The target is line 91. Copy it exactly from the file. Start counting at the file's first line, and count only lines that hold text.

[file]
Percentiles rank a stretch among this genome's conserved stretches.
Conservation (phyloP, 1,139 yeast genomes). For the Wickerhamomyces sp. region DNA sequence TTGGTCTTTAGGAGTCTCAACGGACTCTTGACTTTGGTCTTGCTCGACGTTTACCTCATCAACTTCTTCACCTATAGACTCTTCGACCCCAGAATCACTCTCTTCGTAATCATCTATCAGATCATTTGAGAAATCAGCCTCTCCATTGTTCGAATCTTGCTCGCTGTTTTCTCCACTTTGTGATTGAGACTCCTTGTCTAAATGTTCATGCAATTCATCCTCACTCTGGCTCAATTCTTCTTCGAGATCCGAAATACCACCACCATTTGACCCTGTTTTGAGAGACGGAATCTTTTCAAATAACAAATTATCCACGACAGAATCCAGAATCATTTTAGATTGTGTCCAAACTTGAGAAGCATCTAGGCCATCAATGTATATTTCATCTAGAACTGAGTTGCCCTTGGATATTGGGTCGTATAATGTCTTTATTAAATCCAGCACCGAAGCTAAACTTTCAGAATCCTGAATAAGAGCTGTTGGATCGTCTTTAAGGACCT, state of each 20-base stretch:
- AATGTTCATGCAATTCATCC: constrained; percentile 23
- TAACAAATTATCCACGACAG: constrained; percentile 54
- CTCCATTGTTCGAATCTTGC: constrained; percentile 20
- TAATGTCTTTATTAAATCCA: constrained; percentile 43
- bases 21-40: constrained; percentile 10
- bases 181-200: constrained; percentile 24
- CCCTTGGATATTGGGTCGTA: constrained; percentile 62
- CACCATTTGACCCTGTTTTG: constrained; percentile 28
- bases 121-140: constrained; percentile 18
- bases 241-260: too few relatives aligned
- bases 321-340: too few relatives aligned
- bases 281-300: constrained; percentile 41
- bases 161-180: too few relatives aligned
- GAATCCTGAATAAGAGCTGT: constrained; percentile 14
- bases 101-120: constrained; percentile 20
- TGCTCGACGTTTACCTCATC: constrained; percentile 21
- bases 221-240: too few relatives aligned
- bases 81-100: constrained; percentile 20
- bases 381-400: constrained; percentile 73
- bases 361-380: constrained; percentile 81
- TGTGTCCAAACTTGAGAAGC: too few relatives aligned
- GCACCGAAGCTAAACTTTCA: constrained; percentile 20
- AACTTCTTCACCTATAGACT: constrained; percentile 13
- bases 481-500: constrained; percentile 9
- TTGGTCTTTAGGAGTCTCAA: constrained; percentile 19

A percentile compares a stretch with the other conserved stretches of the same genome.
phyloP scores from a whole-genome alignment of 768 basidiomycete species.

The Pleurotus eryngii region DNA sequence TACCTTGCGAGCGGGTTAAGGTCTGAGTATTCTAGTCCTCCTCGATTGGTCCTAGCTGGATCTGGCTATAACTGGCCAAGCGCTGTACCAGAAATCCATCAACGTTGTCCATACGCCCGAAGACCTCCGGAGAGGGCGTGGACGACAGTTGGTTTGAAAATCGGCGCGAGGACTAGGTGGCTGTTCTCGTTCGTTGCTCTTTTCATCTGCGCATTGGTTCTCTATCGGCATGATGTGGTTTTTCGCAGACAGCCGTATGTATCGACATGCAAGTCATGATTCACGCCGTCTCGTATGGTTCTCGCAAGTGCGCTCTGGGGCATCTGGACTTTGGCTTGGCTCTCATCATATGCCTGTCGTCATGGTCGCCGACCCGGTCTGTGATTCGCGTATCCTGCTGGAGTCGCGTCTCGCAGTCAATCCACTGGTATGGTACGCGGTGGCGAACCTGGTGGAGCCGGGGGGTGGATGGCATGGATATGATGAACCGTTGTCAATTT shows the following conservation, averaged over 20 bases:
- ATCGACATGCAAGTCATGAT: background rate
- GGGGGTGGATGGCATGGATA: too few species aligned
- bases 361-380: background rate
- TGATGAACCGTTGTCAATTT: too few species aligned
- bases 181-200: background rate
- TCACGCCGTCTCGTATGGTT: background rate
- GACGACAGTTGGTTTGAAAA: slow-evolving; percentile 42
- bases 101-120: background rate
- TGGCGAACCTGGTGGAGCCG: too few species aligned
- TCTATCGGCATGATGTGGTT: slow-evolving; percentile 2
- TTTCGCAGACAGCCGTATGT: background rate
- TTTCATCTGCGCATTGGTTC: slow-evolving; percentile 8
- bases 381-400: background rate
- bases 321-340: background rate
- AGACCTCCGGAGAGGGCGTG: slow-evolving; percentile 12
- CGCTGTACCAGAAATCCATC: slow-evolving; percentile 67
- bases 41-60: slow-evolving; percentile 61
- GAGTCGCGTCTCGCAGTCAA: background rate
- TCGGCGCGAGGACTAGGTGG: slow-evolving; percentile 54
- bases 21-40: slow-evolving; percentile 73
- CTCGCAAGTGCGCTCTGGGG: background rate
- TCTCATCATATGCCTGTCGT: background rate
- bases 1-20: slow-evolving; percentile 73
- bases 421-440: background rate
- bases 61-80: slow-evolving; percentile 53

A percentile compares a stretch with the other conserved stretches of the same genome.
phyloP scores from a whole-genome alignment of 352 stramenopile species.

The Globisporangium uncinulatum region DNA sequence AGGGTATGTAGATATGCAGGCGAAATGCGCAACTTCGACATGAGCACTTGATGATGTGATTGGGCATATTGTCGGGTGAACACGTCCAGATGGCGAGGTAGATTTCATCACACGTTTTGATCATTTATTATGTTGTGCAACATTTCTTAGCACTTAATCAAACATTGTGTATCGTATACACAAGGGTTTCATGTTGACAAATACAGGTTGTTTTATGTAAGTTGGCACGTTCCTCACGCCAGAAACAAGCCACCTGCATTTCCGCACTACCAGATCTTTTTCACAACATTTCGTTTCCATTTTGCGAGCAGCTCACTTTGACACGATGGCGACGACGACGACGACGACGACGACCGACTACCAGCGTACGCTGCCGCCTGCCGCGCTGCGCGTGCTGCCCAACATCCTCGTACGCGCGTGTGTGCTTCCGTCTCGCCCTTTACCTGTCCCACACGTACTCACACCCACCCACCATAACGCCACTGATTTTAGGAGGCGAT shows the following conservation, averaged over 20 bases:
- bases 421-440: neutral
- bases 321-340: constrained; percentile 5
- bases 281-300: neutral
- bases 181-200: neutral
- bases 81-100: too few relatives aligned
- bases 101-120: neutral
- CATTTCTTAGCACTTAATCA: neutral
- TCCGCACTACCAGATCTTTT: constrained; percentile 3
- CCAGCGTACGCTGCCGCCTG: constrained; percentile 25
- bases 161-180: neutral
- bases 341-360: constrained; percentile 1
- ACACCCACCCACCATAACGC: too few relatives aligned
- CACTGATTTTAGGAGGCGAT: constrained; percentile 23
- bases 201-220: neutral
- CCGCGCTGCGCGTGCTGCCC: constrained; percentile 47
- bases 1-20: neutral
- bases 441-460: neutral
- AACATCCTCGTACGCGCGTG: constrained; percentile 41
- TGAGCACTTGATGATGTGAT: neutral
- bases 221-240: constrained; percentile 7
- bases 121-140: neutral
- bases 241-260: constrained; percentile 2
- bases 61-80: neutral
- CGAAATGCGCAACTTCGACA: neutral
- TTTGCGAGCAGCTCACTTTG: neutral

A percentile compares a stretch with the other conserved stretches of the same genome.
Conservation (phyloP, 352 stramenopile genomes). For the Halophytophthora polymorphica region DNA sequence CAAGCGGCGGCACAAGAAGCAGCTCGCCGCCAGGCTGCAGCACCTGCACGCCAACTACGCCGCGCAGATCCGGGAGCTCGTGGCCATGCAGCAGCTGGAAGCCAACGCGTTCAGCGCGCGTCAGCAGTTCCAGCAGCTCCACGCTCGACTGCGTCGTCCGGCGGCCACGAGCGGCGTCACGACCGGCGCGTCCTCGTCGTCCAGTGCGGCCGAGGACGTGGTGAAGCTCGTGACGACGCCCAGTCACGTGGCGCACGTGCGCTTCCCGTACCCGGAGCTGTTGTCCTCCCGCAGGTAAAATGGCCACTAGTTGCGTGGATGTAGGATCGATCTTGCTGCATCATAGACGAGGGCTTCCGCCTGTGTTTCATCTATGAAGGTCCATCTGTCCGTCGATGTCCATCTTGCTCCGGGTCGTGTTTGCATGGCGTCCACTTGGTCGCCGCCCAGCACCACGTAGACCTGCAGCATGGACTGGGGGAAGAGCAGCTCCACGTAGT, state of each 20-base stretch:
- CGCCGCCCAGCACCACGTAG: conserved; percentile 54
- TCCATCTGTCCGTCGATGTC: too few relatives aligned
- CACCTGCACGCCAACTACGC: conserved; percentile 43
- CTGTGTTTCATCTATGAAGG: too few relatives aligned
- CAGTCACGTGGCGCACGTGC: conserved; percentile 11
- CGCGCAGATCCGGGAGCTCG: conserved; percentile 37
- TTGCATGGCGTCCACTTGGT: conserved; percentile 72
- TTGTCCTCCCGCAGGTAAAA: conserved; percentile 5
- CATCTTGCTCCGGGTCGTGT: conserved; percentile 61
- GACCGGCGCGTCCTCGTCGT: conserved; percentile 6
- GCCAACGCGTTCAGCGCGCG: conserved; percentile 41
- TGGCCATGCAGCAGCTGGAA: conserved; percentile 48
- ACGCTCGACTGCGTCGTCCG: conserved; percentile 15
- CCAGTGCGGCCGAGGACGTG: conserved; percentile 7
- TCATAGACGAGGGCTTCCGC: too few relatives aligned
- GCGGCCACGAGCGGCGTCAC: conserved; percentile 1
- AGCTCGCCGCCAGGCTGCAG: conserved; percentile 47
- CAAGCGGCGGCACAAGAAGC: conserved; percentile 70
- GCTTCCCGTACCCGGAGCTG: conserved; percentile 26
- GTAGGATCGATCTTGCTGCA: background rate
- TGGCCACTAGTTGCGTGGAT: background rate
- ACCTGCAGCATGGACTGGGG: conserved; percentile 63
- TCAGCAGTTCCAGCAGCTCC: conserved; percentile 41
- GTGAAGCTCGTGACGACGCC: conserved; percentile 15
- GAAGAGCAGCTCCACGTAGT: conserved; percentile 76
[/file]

- CGCGCAGATCCGGGAGCTCG: conserved; percentile 37